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Well, no one saw that coming. Out of nowhere, AT&T has bought T-Mobile and become the largest wireless provider in the U.S.

It was originally thought that Sprint and T-Mobile would merge, but network incompatibilities made that idea look less and less attractive. Instead, AT&T and T-Mobile have shacked up to become the big kid on the block. Combined, AT&T and T-Mobile account for 130 million wireless customers in the United States, blowing by Verizon’s 90 million users.

The question on our mind is: What does this all mean for the iPhone? LTE? What if we actually start getting reception in our own homes…

From the AT&T press release,

LTE/4G has been the hot topic in the mobile market, and carriers are scrambling to show off their 4G capabilities and handsets. AT&T has been sinking under the weight of iPhone saturation, and I’m sure they’re secretly relieved that Verizon is there to share some of the bandwidth load.

[Image via 9to5 Mac]

Apple has two versions of the iPhone 4: the GSM/HSPA model on AT&T, and the CDMA model on Verizon. AT&T and T-Mobile both use GSM/HSPA technology, but they currently operate on different frequencies.

This means that T-Mobile cannot, given the current infrastructure, support the iPhone on its own towers. Once T-Mobile’s towers switch frequencies, the current AT&T iPhone should be able to operate on T-Mobile.

AT&T will of course be adding T-Mobile’s spectrum to their own in due time, but it is currently unclear how it will all play out. AT&T remained vaguely promising in the press release,

“Stephenson continued, “This transaction delivers significant customer, shareowner and public benefits that are available at this level only from the combination of these two companies with complementary network technologies, spectrum positions and operations. We are confident in our ability to execute a seamless integration, and with additional spectrum and network capabilities, we can better meet our customers’ current demands, build for the future and help achieve the President’s goals for a high-speed, wirelessly connected America.”

It is also worth noting that this merger is estimated at taking a year to finalize. This means that we won’t see any signs of T-Mobile’s presence on AT&T until at least 2012. The iPhone 5 will be on the market before then, so don’t get your hopes up for a LTE iPhone this summer.

What about the iPhone 6? T-Mobile is not totally dissolving into AT&T. They say so in their press release,

“T-Mobile USA remains an independent company. The acquisition is expected to be completed in approximately 12 months. We do not offer the iPhone. We offer cutting edge devices like the Samsung Galaxy S 4G and coming soon our new Sidekick 4G.”

T-Mobile has said that its users won’t be getting the iPhone anytime soon, but there’s no reason we won’t see next year’s model with 4G on T-Mobile/AT&T’s combined network. What happens in about 12 months? An iPhone announcement at the 2012 WWDC conference.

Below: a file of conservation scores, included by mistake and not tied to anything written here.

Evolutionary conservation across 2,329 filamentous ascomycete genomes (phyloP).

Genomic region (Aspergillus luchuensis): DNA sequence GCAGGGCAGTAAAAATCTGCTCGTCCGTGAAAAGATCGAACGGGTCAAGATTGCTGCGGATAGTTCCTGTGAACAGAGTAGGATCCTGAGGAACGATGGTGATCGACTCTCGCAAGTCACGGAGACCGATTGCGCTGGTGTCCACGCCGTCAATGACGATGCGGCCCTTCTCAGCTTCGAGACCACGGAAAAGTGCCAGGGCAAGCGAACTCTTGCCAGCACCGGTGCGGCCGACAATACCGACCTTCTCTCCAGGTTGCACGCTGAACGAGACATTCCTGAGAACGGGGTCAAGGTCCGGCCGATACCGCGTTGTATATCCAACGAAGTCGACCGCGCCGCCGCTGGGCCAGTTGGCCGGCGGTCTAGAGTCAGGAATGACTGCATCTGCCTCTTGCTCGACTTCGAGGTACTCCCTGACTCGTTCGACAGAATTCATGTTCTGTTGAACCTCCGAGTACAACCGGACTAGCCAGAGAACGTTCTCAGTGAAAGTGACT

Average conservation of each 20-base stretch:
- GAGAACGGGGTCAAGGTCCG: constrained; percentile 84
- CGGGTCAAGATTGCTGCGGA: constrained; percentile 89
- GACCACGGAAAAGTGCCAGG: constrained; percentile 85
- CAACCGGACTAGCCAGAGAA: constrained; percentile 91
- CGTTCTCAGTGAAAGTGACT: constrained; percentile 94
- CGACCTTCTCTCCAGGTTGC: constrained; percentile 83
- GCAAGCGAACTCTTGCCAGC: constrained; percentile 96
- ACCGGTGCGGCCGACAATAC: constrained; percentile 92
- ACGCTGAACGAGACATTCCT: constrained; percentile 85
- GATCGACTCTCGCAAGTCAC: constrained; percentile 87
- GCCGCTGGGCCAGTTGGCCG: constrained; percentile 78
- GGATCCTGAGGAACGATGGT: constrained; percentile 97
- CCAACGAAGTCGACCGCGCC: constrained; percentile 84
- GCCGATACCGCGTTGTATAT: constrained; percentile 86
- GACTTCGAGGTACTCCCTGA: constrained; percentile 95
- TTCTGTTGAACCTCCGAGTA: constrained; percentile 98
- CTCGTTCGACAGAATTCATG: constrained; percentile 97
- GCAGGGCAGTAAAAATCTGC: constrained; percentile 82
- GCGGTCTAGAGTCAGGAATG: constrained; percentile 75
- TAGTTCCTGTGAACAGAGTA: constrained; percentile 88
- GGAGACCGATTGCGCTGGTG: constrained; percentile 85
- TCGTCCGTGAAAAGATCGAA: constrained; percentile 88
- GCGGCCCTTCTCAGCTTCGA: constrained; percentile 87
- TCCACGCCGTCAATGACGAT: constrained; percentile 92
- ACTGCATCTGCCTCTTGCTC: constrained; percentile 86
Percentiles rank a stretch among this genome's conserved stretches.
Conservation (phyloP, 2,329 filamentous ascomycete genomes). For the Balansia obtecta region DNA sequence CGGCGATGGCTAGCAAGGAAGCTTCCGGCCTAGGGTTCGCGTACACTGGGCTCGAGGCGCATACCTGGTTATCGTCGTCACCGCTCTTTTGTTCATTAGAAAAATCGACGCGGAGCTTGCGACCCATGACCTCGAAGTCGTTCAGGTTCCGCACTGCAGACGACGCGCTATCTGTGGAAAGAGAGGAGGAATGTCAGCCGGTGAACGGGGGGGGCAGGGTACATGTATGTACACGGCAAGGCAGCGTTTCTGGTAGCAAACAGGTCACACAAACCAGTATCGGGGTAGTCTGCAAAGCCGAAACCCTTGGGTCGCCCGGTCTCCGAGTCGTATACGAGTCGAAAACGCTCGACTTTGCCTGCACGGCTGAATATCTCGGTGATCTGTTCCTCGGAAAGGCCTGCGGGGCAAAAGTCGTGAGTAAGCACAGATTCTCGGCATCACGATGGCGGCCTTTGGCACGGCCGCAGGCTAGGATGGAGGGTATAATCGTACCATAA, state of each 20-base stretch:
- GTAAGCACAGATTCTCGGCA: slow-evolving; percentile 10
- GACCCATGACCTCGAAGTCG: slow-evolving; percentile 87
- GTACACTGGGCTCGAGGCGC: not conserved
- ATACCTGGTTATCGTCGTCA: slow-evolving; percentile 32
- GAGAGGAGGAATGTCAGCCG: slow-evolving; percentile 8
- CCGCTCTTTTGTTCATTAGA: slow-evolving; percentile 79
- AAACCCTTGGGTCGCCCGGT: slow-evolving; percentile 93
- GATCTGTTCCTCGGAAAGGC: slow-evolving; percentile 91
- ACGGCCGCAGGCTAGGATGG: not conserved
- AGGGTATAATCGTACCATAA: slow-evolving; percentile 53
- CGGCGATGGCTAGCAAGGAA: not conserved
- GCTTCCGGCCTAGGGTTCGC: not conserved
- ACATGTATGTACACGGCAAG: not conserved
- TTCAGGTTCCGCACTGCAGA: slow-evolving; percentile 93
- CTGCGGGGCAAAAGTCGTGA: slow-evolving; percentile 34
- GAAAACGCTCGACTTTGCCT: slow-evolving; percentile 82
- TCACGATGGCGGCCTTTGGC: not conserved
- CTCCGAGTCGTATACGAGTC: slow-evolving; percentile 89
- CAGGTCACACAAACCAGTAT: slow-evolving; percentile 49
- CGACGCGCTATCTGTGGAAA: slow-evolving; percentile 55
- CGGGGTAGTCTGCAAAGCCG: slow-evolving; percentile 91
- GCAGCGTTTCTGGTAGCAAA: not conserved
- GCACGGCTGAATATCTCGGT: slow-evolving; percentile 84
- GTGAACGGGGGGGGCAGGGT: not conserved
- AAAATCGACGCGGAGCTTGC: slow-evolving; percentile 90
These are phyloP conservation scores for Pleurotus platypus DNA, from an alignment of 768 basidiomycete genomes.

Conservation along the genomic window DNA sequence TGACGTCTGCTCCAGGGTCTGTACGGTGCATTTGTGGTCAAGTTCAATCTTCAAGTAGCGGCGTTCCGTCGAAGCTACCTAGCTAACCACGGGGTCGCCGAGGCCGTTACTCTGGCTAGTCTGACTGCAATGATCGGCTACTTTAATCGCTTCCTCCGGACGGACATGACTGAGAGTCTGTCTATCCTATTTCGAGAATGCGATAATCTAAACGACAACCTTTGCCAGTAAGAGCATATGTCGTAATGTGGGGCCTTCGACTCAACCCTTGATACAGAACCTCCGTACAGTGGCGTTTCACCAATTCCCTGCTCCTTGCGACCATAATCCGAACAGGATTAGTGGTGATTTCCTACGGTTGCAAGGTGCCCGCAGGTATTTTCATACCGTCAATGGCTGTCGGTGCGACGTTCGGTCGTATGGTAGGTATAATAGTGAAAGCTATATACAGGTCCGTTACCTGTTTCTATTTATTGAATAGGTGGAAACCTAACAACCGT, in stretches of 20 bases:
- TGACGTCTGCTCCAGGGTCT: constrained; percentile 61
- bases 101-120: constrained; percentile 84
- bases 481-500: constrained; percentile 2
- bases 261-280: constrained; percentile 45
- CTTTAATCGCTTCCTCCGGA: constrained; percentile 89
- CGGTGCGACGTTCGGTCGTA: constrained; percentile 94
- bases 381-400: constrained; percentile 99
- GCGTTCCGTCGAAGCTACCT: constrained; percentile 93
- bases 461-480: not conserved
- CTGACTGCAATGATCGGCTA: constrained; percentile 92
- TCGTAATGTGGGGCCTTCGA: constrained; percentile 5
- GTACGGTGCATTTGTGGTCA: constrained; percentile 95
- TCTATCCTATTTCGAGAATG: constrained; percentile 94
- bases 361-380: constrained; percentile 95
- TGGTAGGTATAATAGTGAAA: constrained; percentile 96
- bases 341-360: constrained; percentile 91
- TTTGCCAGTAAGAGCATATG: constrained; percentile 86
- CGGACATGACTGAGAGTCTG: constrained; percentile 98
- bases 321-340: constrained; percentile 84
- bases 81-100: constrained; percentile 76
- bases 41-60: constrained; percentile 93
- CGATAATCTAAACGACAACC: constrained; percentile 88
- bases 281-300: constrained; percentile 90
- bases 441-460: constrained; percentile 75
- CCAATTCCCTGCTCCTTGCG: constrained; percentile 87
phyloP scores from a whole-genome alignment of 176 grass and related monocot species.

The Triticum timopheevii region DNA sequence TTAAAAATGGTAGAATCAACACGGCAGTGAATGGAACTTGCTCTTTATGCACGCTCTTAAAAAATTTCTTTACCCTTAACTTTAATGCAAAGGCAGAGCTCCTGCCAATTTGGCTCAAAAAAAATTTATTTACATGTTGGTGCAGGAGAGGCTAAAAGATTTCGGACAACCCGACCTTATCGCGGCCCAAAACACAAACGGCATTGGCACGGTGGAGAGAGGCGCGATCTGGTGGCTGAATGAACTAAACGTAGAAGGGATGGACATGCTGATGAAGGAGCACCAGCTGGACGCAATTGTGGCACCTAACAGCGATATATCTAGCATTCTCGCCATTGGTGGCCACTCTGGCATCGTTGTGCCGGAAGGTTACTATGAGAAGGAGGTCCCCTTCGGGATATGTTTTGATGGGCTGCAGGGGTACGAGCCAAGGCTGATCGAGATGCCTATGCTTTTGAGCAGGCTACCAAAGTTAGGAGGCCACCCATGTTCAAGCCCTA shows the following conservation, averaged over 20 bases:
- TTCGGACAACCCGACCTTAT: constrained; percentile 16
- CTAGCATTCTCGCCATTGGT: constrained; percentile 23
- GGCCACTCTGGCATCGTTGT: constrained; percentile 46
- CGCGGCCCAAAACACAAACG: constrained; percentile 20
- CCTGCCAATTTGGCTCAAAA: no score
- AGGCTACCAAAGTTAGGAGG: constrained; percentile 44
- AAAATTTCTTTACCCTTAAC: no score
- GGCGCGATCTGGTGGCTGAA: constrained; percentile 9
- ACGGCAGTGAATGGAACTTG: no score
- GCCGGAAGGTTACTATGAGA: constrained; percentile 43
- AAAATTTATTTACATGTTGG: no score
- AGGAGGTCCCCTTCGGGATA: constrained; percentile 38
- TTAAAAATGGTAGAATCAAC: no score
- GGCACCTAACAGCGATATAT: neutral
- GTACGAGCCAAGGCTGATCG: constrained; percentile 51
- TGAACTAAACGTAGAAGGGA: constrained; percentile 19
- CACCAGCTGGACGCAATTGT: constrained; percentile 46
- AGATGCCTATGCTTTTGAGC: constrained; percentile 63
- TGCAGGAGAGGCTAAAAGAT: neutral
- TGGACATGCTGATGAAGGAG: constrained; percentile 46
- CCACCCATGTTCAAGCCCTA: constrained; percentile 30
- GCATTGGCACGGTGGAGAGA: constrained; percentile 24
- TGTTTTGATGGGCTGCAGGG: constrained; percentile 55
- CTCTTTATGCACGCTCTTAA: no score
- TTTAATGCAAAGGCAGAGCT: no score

Once T-Mobile is merged with AT&T, there will be only one GSM iPhone provider in the United States. Monopolies always scare me, but I have to remember that Verizon still has the iPhone too. A Sprint-Verizon deal could be a possible counterattack to AT&T’s move; then there would only be two big players in the U.S. wireless market.


[Image via Mashable

The most obvious benefit to this merge with T-Mobile is more bandwidth. Even though some people are trickling to the iPhone on Verizon, AT&T still has to deal with a massive amount of network strain. iPhone users consume more data than any other smartphone demographic, and AT&T has had to deal with millions of iPhone data hogs (myself included) since its original exclusivity agreement with Apple in 2007.

T-Mobile boasts a pretty sophisticated (and relatively unstrained) spectrum of bandwidth that AT&T will be able to pull from. Besides better data speeds and “95%” 4G coverage for customers (what AT&T is claiming), the extra T-Mobile towers should drastically improve the bad coverage that AT&T has in certain parts of the country.

From AppleInsider,

AT&T’s press release says that this merge, “will increase AT&T’s network density by approximately 30 percent in some of its most populated areas, while avoiding the need to construct additional cell towers.”

Questions have been raised as to why AT&T didn’t spend the $39 billion on building up its own infrastructure, instead of just buying T-Mobile. The simple answer is that it’s much more difficult to build up your own backend than just buy and absorb another. Permits for cell towers take years to get approved, and it’s going to be much faster and easier for AT&T to start using T-Mobile’s already-existing infrastructure.